Anonymous said...

Why doesn't Cameron say that we're not going to pay a fine?
And what will happen if he does?

Anyoldiron said...

The time has come when the Government have to accept that either THEY Govern this Country by and through its very own Common Law Constitution, or empty completely those Houses of Parliament and accept that all in both houses have been obeying the orders of Foreigners since Edward Heath took us in to the then EEC and told that deliberate lie, that if the people voted to remain in the then EEC, "There would be no loss of essential Sovereignty", knowing that it was a complete deliberate LIE.

Anonymous said...

Of all the losers that Cameron has picked with regard to the EU since he came to office, this one has to be top of the list.


This is a technical adjustment and the fact that Whitehall got its wires crossed and failed to alert the PM to the possible political implications does not change the fact.

Rollo said...

Our steel company does well, exports world wide, works hard and makes a million pounds of margin. Our nearest rival is slack and incompetent and makes a million pound loss. So along comes an unelected foreign power and orders us to pay our million pound profit to the loss making lame duck. Some policy! Encouraging failure over the years has put the EU where it is now: a sinking ship.

Denis Cooper said...

It is now clear that this is an entirely manufactured row, a contrived attempt to rally public support behind a weak British Prime Minister whose conduct on the international stage has frankly become an embarrassment to his country.

Anonymous said...

I suggest a repayment plan of £1 per week

Anonymous said...

The extra cash is required to pay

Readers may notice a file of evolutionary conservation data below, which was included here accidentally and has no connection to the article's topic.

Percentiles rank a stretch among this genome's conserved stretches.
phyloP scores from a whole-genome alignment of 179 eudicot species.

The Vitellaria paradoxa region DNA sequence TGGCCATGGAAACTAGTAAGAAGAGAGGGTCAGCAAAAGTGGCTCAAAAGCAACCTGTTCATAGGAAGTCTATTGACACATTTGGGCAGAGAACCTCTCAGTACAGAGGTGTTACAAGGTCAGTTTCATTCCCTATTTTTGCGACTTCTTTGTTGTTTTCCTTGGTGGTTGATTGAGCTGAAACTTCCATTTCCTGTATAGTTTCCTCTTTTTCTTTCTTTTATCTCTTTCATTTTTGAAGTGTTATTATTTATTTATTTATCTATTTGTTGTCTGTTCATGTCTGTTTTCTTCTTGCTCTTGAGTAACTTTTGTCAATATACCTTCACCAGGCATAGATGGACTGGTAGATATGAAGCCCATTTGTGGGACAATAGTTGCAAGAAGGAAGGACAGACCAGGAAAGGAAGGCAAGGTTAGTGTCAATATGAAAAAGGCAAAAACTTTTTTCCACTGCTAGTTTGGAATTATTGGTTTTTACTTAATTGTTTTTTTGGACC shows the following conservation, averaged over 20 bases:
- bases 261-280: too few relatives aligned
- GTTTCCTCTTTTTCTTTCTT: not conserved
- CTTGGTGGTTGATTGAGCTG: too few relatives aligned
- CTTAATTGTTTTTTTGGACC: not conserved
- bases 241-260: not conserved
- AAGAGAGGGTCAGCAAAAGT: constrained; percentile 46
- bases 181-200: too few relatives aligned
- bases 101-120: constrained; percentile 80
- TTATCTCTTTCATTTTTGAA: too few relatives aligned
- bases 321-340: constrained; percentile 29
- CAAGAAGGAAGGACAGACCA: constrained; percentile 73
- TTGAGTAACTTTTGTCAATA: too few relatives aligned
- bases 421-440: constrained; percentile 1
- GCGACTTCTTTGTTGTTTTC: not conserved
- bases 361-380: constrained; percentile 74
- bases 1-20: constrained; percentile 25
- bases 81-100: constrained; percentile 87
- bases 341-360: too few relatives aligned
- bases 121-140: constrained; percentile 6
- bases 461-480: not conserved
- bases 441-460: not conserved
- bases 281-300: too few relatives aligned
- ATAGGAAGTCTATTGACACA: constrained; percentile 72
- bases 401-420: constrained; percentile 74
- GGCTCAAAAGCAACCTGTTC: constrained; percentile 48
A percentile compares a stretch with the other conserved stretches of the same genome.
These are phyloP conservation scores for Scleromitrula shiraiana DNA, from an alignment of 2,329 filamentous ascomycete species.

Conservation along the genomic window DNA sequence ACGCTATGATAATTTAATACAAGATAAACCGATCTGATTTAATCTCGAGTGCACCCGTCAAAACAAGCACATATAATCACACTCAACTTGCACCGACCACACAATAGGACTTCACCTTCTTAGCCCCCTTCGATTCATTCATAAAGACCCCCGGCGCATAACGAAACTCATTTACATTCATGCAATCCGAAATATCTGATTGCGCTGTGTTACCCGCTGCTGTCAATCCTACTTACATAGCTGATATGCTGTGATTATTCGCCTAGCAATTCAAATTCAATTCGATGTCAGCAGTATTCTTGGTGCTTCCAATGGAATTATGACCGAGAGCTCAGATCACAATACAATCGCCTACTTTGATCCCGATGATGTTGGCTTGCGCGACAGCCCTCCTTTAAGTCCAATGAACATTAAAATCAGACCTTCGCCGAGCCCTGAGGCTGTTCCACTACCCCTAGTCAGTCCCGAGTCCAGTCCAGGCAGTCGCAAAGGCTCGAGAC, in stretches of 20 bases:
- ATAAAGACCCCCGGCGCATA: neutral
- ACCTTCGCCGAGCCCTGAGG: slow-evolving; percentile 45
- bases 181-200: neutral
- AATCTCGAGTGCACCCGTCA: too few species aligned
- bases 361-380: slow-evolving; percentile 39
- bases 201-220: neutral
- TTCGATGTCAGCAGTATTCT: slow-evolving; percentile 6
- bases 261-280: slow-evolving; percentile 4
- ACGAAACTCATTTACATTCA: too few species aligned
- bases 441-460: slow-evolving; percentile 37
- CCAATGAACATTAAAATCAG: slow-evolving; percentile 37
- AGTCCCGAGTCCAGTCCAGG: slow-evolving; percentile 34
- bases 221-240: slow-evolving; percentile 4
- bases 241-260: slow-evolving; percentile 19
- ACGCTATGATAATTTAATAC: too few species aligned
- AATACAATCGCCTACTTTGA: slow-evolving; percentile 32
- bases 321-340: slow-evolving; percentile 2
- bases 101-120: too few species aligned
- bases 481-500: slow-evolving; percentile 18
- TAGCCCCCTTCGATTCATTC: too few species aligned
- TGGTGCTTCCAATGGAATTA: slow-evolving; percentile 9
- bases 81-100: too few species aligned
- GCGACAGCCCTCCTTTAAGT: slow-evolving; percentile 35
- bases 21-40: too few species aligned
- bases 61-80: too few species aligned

for the Ukrainian gas bill and
american weapons.

Peter van Leeuwen said...

According to money-go-round.eu, here are the total net contributions from 1976 – 2012:
Germany €312,948.69
France €119,507.90
The UK €113,120.05
The UK therefore has nothing to complain about. Besides, it is sovereign and free to leave the single market if it thinks that the costs outweigh the benefits.

Jesper said...

Dividing into winners and losers is a sure way of ensuring there'll be winners and losers.

Retroactive changes are seldom a good idea and it is never fair. Maybe the new statistical measures is something to be used now and in the future but let the past be in the past,

Anonymous said...

Cameron will rant in public but pay the bill in private, because he truly believes that we are better off as a state subsumed by the eussr. He is only rating because he knows his poor eussr stance is a vote loser.

christhai said...

It is clear that Open Europe is now owned by the EU and is no more than an EU quango.

Two points.

David Cameron is hamming the 2.2 billion euro bill because of the Rochester and Strood by election.

2. UKIP have NEVER said that UKIP would like to follow the Swiss Model.

That OE is pure mischief.

UKIP when Britain has left the EU want an "Open Trade Agreement" with the EU. No more, none at all.

Same as the USA, Japan, China, Australia, Singapore - the REST of the World.